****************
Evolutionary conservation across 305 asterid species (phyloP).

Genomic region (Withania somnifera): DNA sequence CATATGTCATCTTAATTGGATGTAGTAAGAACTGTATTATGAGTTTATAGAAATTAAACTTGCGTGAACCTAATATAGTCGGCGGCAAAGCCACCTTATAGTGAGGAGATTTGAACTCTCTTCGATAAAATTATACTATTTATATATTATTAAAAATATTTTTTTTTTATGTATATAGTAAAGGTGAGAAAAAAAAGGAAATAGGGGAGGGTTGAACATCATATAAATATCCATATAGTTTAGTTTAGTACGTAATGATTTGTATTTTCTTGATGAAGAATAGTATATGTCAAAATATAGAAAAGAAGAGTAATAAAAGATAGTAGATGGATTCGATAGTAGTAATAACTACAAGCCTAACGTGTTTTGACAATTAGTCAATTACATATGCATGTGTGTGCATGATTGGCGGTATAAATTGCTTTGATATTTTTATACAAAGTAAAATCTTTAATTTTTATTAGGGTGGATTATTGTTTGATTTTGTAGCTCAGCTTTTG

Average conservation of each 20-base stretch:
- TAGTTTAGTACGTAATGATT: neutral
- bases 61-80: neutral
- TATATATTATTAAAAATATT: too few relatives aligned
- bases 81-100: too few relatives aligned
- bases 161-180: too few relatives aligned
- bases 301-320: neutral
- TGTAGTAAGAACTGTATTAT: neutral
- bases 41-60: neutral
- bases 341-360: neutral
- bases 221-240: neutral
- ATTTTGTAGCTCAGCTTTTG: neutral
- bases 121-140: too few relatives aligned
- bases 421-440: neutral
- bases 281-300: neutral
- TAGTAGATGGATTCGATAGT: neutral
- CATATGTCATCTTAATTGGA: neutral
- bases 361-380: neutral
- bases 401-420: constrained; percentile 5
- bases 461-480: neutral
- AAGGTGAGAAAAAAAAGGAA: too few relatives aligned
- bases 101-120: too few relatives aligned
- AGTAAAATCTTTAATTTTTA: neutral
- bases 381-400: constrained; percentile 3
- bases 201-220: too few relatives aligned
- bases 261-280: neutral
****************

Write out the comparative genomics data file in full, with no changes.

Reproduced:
Evolutionary conservation across 305 asterid species (phyloP).

Genomic region (Withania somnifera): DNA sequence CATATGTCATCTTAATTGGATGTAGTAAGAACTGTATTATGAGTTTATAGAAATTAAACTTGCGTGAACCTAATATAGTCGGCGGCAAAGCCACCTTATAGTGAGGAGATTTGAACTCTCTTCGATAAAATTATACTATTTATATATTATTAAAAATATTTTTTTTTTATGTATATAGTAAAGGTGAGAAAAAAAAGGAAATAGGGGAGGGTTGAACATCATATAAATATCCATATAGTTTAGTTTAGTACGTAATGATTTGTATTTTCTTGATGAAGAATAGTATATGTCAAAATATAGAAAAGAAGAGTAATAAAAGATAGTAGATGGATTCGATAGTAGTAATAACTACAAGCCTAACGTGTTTTGACAATTAGTCAATTACATATGCATGTGTGTGCATGATTGGCGGTATAAATTGCTTTGATATTTTTATACAAAGTAAAATCTTTAATTTTTATTAGGGTGGATTATTGTTTGATTTTGTAGCTCAGCTTTTG

Average conservation of each 20-base stretch:
- TAGTTTAGTACGTAATGATT: neutral
- bases 61-80: neutral
- TATATATTATTAAAAATATT: too few relatives aligned
- bases 81-100: too few relatives aligned
- bases 161-180: too few relatives aligned
- bases 301-320: neutral
- TGTAGTAAGAACTGTATTAT: neutral
- bases 41-60: neutral
- bases 341-360: neutral
- bases 221-240: neutral
- ATTTTGTAGCTCAGCTTTTG: neutral
- bases 121-140: too few relatives aligned
- bases 421-440: neutral
- bases 281-300: neutral
- TAGTAGATGGATTCGATAGT: neutral
- CATATGTCATCTTAATTGGA: neutral
- bases 361-380: neutral
- bases 401-420: constrained; percentile 5
- bases 461-480: neutral
- AAGGTGAGAAAAAAAAGGAA: too few relatives aligned
- bases 101-120: too few relatives aligned
- AGTAAAATCTTTAATTTTTA: neutral
- bases 381-400: constrained; percentile 3
- bases 201-220: too few relatives aligned
- bases 261-280: neutral